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How can I solve this equation (both numerically and literally) only in the positive reals $\mathbb{R}^+$?

Solve[x == (v0 - (A CD t v0^2 ρ)/(4m)) Cos[θ] t, t]

And for example, is there a way to have an output like this :

52.0756

and not like this :

{{t -> -52.3918}, {t -> 52.0756}}

?

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You can add a condition like sol=Solve[{...,t>0},t]; then you can do sol[[All,1,2]]. –  b.gatessucks Nov 6 '12 at 12:26
    
For the first leg of your question, there is a good tutorial in the documentation of Mathematica entitled "equations and inequalities over domains". Reduce is what you probably want to try out. As for the solutions being given as rules, the documentation of Solve has every possible way to extract those. –  gpap Nov 6 '12 at 12:33

2 Answers 2

up vote 8 down vote accepted

You could use ReplaceAll (i.e. /.) and Select

Select[x /. Solve[x^2 - 1 == 0, x], Positive]

gives

{1}

It is a list (List) not a single number. You might not know how many positive solutions exist:

Select[x /. NSolve[(x - 1) (x + 3) (x - 3) == 0, x], Positive]

{1., 3.}

Edit:

Using Part or its short-hand notation [[]] you can select parts from the list:

Part[{1}, 1]

1

{1}[[1]]

1

Part[{1.,3.},2]
    3.
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Isn't possible remove from the output also the braces, right? –  FormlessCloud Nov 6 '12 at 17:09
    
@FormlessCloud Yes you can if you have one result, however how would you return 2 numbers without braces ? –  b.gatessucks Nov 6 '12 at 17:25
    
I have selected the positive reals appositely for have one result, but I don't know how to remove the braces from the output. I don't want the braces because I want use the result as a value for a command and if I keep the braces the result can't be taken as numerical value. –  FormlessCloud Nov 6 '12 at 21:36
1  
@FormlessCloud I updated the answer to show how to get rid of the braces. –  Markus Roellig Nov 7 '12 at 7:37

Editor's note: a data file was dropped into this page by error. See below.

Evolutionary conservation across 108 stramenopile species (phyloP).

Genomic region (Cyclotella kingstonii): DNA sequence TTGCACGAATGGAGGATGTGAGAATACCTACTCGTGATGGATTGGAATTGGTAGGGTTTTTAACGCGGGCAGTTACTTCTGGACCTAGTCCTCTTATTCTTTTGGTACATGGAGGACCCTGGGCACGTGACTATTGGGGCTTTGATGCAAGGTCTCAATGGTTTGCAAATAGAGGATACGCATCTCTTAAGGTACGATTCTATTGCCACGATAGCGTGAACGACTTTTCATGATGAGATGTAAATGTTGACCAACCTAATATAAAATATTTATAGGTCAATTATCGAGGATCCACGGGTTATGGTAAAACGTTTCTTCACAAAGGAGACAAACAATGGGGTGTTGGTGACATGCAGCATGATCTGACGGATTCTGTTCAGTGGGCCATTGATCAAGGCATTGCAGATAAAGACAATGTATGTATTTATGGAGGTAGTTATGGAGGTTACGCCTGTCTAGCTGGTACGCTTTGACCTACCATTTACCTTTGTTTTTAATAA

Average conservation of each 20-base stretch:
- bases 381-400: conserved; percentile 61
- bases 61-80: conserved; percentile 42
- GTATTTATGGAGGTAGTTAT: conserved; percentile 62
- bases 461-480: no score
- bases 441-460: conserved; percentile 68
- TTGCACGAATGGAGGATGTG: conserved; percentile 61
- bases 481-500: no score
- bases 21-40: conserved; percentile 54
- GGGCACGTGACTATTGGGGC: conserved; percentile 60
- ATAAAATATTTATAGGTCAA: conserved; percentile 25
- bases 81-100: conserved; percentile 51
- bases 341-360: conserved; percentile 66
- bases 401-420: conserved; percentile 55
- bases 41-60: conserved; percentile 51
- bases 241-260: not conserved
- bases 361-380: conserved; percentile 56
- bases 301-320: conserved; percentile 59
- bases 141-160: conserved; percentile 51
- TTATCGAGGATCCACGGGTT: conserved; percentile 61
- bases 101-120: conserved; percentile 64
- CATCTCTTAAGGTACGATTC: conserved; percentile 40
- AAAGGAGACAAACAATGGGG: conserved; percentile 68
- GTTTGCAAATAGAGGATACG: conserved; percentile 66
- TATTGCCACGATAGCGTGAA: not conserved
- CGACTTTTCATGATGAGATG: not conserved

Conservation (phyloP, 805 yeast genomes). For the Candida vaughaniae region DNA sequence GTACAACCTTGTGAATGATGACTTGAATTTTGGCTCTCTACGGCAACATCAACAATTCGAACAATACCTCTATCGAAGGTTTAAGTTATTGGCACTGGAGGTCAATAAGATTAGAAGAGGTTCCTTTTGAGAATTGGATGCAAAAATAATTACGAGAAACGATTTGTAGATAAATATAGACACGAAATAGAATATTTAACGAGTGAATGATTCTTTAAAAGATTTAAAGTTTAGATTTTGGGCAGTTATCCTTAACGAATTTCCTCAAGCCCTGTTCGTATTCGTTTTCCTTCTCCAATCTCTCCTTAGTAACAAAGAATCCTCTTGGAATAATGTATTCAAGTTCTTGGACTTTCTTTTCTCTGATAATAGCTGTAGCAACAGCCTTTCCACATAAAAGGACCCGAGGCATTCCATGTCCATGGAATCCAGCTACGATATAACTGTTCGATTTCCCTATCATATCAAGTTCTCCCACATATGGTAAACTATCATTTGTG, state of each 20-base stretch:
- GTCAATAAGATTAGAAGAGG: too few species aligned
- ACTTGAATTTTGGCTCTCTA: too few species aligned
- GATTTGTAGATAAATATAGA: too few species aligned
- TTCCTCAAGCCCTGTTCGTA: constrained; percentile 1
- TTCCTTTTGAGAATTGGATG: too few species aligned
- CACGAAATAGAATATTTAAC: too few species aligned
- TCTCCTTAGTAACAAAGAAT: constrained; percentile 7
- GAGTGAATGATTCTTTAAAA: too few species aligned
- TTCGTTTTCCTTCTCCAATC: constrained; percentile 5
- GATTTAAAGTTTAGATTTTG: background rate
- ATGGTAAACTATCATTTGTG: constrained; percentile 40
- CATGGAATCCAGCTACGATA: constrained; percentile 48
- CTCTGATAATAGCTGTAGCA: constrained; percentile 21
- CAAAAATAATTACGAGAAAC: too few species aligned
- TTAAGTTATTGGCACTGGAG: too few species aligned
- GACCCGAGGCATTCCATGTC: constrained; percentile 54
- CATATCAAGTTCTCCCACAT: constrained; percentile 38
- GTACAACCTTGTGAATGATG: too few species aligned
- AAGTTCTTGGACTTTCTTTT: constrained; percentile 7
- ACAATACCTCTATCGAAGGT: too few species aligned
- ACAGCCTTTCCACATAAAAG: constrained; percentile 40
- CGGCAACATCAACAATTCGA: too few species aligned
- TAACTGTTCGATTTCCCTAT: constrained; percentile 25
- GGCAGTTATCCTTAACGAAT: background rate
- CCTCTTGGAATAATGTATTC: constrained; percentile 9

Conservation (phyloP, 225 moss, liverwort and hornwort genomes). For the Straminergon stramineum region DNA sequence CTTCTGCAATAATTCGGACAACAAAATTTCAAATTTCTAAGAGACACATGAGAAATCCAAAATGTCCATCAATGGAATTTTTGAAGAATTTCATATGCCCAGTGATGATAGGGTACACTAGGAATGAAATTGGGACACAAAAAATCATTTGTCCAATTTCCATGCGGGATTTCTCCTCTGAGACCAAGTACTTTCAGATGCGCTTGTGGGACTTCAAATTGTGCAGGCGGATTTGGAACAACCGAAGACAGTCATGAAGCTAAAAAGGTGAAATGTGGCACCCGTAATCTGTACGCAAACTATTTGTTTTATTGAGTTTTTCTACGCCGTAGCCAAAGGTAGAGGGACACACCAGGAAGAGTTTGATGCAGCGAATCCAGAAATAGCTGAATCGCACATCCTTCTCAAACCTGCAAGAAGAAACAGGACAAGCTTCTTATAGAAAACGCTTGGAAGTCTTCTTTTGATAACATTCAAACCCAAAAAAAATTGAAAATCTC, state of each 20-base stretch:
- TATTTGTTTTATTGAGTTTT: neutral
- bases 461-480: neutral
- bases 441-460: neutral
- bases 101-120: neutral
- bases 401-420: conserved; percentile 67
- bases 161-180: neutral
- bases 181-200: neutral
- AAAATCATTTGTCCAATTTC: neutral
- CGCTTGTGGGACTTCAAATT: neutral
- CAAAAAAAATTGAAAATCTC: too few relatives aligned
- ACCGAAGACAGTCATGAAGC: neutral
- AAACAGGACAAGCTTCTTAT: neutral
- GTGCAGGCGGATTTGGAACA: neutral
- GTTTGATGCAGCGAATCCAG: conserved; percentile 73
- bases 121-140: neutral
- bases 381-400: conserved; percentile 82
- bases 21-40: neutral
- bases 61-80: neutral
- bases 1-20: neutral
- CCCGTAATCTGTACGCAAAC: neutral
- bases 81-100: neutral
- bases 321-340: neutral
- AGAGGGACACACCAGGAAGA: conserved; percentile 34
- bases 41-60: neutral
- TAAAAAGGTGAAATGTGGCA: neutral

The first items of More Information in the documentation of Solve says :

  • The system expr in Solve[expr,vars] can be any logical combination of:

    lhs == rhs               equations 
    lhs != rhs               inequations 
    lhs > rhs or lhs >= rhs  inequalities 
    expr ∈ dom               domain specifications 
    ForAll[x,cond,expr]      universal quantifiers 
    Exists[x,cond,expr]      existential quantifiers 
    
  • Solve[{ expr1, expr2,...},vars] is equivalent to Solve[ expr1 && expr2 &&...,vars].

Every expri can be an equation, inequality as well as an expression tests like e.g. Positive or Negative etc., thus we can do simply e.g. Solve[-36 + 49 x^2 - 14 x^4 + x^6 == 0 && x > 0, x], but to get only the list of solutions (without Rules ) there are at least two ways:

  • using ReplaceAll (shorthand /.) (mentioned by Markus Roellig) with the condition x > 0 :

    x/.Solve[-36 + 49 x^2 - 14 x^4 + x^6 == 0 && x > 0, x]
    
    {1, 2, 3}
    
  • using Part (shorthand [[]]) with e.g. x > 0 or with an expression test like Positive, NonNegative etc.:

    Solve[-36 + 49 x^2 - 14 x^4 + x^6 == 0 && Positive[x], x][[All, 1, 2]]
    
     {1, 2, 3} 
    

The above ways can be mixed, e.g. : x /. Solve[-36 + 49 x^2 - 14 x^4 + x^6 == 0 && x > 0, x][[3]]. We needn't point out the domain Reals since the condition x > 0 implies that x is a positive and real number. The same concerns Reduce, i.e. use it like e.g.

Reduce[-36 + 49 x^2 - 14 x^4 + x^6 == 0 && x > 0, x][[All, 2]]
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Not valid in Mathematica 6, I think? –  Sanjay Manohar Sep 12 at 0:04
    
@SanjayManohar What do you mean? Solve has been updated since the version 6 nevertheless all this syntax was valid, or perhaps you missed something? –  Artes Sep 12 at 0:12
    
on Mathematica 6.0: Solve[-36 + 49 x^2 - 14 x^4 + x^6 == 0 && x > 0, x] ==> "Solve::eqf : x>0 is not a well-formed equation" –  Sanjay Manohar Sep 13 at 8:28
    
@SanjayManohar In version 6 one could do it with Reduce e.g. Reduce[-36 + 49 x^2 - 14 x^4 + x^6 == 0 && x > 0, x], Solve has worked this way since version 8, before equations had to be given in the form lhs == rhs only, although e.g. ForAll, Exists had been introduced in version 5. –  Artes Sep 13 at 8:57

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